If you consider living in Sydhavnen, most residences are modern apartments. Thus they can be quite pricey. You do however, have access to good public transit so you can easily make your way into work in the city center.
A quaint village-like district, Valby borders Frederiksberg to the north, Vesterbro to the east and Sydhavnen to the south. It is one of the most suburb-like of all neighborhoods in Copenhagen, with multiple types of residences including fully detached single-family homes.
But don’t be fooled. This district has a long history, that may have started as early as the Middle Ages! However, Valby became quite important in the 17th century when the new road to Roskilde passed through it. Thereafter many bourgeoisie began to build their summer residences here. Today, you can still see remnants of the past in the northern part of Valby.
The fastest way to get to Valby is by train. However cycling is a better option so you can easily explore around the district once you’re there. And these are some things to see:
It is mostly Danish families of all ages who live in Valby. However as an up-and-coming neighborhood, now housing developments are taking place and people are moving here from other parts of Copenhagen for lower living expenses and quieter spaces.
Located on the northwestern shore of the Amager island, Islands brygge has the largest and most popular harbour baths of all neighborhoods in Copenhagen. The waterfront area was used for military purposes in the 19th century, neglected during the 20th century, and rehabilitated into a beautiful residential district over the last 2 decades. Remnants of the past have been incorporated into this modern and unique district. The old railroad is now public art, while the storage silos became the Gemini Residence apartment building.
Getting to and from Islands brygge is most convenient on bike. However there is also a metro line. For those visiting, there are a couple of hotels in the area, and they’re a little more affordable compared to city center. Although the baths are an immensely popular attraction in the summer season, you will mostly see locals at Islands brygge. These are some attractions:
Living in Islands brygge is quiet and peaceful, with a mix of older and new residences. There are some businesses here, so the area is a little more upbeat than Sydhavnen, but still much quieter than city center.
South of Central Copenhagen is the island of Amager, one of the largest neighborhoods in the city. Officially it consists of Amager West (which includes Islands brygge), Amager East, and Ørestad in the center.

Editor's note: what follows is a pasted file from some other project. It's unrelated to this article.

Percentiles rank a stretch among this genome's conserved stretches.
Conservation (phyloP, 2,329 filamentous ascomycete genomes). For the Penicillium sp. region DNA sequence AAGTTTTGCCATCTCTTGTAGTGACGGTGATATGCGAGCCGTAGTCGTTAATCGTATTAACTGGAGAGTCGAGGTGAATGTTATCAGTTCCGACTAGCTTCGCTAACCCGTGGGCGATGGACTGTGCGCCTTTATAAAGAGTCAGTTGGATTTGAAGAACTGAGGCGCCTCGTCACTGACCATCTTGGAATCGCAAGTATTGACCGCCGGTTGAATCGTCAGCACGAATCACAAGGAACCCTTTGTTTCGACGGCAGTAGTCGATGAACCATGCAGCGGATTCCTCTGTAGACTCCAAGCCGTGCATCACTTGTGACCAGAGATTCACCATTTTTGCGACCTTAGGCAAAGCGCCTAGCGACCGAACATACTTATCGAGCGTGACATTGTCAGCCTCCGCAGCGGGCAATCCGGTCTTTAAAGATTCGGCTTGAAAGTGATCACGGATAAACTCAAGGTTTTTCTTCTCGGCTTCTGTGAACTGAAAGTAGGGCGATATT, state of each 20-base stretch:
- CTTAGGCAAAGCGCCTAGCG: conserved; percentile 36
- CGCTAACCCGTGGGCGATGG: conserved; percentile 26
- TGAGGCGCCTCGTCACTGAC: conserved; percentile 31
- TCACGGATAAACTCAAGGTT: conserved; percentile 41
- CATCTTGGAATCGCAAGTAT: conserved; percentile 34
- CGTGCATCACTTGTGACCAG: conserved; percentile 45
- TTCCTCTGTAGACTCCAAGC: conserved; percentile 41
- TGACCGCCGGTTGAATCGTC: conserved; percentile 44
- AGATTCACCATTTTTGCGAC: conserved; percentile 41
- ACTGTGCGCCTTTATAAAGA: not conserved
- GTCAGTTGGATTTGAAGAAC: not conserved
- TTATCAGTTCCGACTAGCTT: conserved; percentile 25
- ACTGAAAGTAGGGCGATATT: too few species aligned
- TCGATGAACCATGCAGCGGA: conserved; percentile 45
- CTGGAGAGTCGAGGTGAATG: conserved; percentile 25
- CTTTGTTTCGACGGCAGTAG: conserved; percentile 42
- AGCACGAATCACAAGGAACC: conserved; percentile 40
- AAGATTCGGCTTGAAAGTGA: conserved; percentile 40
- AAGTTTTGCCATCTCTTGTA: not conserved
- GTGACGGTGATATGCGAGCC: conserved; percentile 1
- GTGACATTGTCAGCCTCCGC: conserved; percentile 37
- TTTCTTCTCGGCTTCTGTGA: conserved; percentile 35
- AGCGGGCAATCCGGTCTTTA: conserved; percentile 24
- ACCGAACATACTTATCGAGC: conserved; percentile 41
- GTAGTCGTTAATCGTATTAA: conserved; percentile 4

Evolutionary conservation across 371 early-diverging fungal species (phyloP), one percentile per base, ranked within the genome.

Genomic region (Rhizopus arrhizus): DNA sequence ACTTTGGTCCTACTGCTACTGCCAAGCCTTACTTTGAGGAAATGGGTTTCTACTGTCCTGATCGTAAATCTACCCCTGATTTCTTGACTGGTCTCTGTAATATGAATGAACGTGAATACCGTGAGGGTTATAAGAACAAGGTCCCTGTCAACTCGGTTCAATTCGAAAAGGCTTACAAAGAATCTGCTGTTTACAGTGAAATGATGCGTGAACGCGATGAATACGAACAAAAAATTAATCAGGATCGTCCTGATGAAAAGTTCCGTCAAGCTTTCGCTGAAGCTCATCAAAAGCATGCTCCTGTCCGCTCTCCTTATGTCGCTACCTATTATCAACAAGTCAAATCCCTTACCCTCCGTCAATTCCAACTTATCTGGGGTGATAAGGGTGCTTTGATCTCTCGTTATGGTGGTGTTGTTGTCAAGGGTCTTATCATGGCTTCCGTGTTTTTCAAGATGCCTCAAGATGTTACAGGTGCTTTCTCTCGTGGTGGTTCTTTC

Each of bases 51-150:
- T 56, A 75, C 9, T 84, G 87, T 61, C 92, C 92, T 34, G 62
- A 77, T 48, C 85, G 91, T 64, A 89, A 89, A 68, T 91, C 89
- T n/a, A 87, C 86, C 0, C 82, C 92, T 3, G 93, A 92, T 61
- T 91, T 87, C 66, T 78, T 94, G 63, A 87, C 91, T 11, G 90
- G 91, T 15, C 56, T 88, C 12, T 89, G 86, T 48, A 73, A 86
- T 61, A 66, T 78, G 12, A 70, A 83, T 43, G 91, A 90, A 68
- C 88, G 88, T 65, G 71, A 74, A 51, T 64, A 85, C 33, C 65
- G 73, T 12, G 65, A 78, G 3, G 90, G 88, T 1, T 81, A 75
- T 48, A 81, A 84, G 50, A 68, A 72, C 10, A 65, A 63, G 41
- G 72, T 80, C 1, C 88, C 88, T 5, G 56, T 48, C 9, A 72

Amager is where the Øresund Bridge connects Denmark and Sweden. Keep in mind if you wish to cross the bridge over to Malmö for a day trip, you will need to bring your passport. Additionally, you cannot cross this bridge on foot or by bike. It is for trains and vehicles only.
Back to Amager, the island is mostly residential, with a couple businesses, several hotels, and plenty of recreational activities. Here are some notable things to see:
If you’re interested in living in Amager, there is a large variety of housing options. You can choose anything award winning 8TALLET in Ørestad to waterfront apartments in Amager West, to traditional detached single family homes in Amager East. Living expenses can vary greatly from expensive new builds to affordable rents in shared accommodation.
Steps away from Nyhan is Christianshavn, one of the oldest and most traditional neighborhoods in Copenhagen. The district is made up of a multitude of well-kept, colorful apartment buildings, and a wide array of businesses. Although it is within walking distance from the city center, Christianshavn is much quieter.
As a historic district, living in Christianshavn is just about as expensive as living in the city center.
A few steps to the northeast is Holmen. Once a navy base, today Holmen is home to the Royal Danish Opera House, a quiet residential district, a few businesses, and some naval activity. Living here is very peaceful, however there are limited residential options due to the small size of Holmen.
A little more to the north is Refshaleøen, one of Copenhagen’s hippest, currently-developing neighborhoods. Once home to one of the largest shipyards, today Refshaleøen is a gastronomical heaven. With a large food market and a couple world class restaurants, there is something for every budget.
These are some things to do in Christianshavn, Holmen, and Refshaleøen:
Østerbro is one of the most upscale yet family oriented neighborhoods in Copenhagen. There are multiple parks and schools, as well as shops and restaurants. It has a relaxed but wealthy ambiance to it. Although it is very close to city center, there is a lower level of traffic and noise pollution in Østerbro.
This is also where the U.S. Embassy is located. From all my years of travelling and living abroad I found that U.S. Embassies are always in the best neighborhoods. So if you’re moving to a new city and don’t know which neighborhoods are safe, look for a place near the U.S. Embassy.
If you have a sweet tooth, there’s no batter place than Østerbro. From amazing baked pastries to outstanding ice creams, there’s something for everyone. Furthermore, there are plenty of restaurants, and they’re not as busy as in the city center. Additionally, as an old neighborhood, Østerbro also has a couple of attractions. Here are some of them:
Living in Østerbro is very expensive, but apartments can be quite spacious and comfortable. The neighborhood is very well connected by buses and trains.
Nordhavn is another one of those neighborhoods in Copenhagen that has been recently converted from industrial to residential. But it’s not all residential. In Nordhavn there is also a healthy blend of small businesses, and industry. And this also includes the UN city, which houses 11 UN organizations.
Nordhavn is an architect’s paradise. These are some things to do and see:
Living in Nordhavn is quite appealing due to its recreational spaces, new residences, lower living expenses, and close proximity to the city center. Getting around Nordhavn is easiest on bike. But there are also some trains and buses.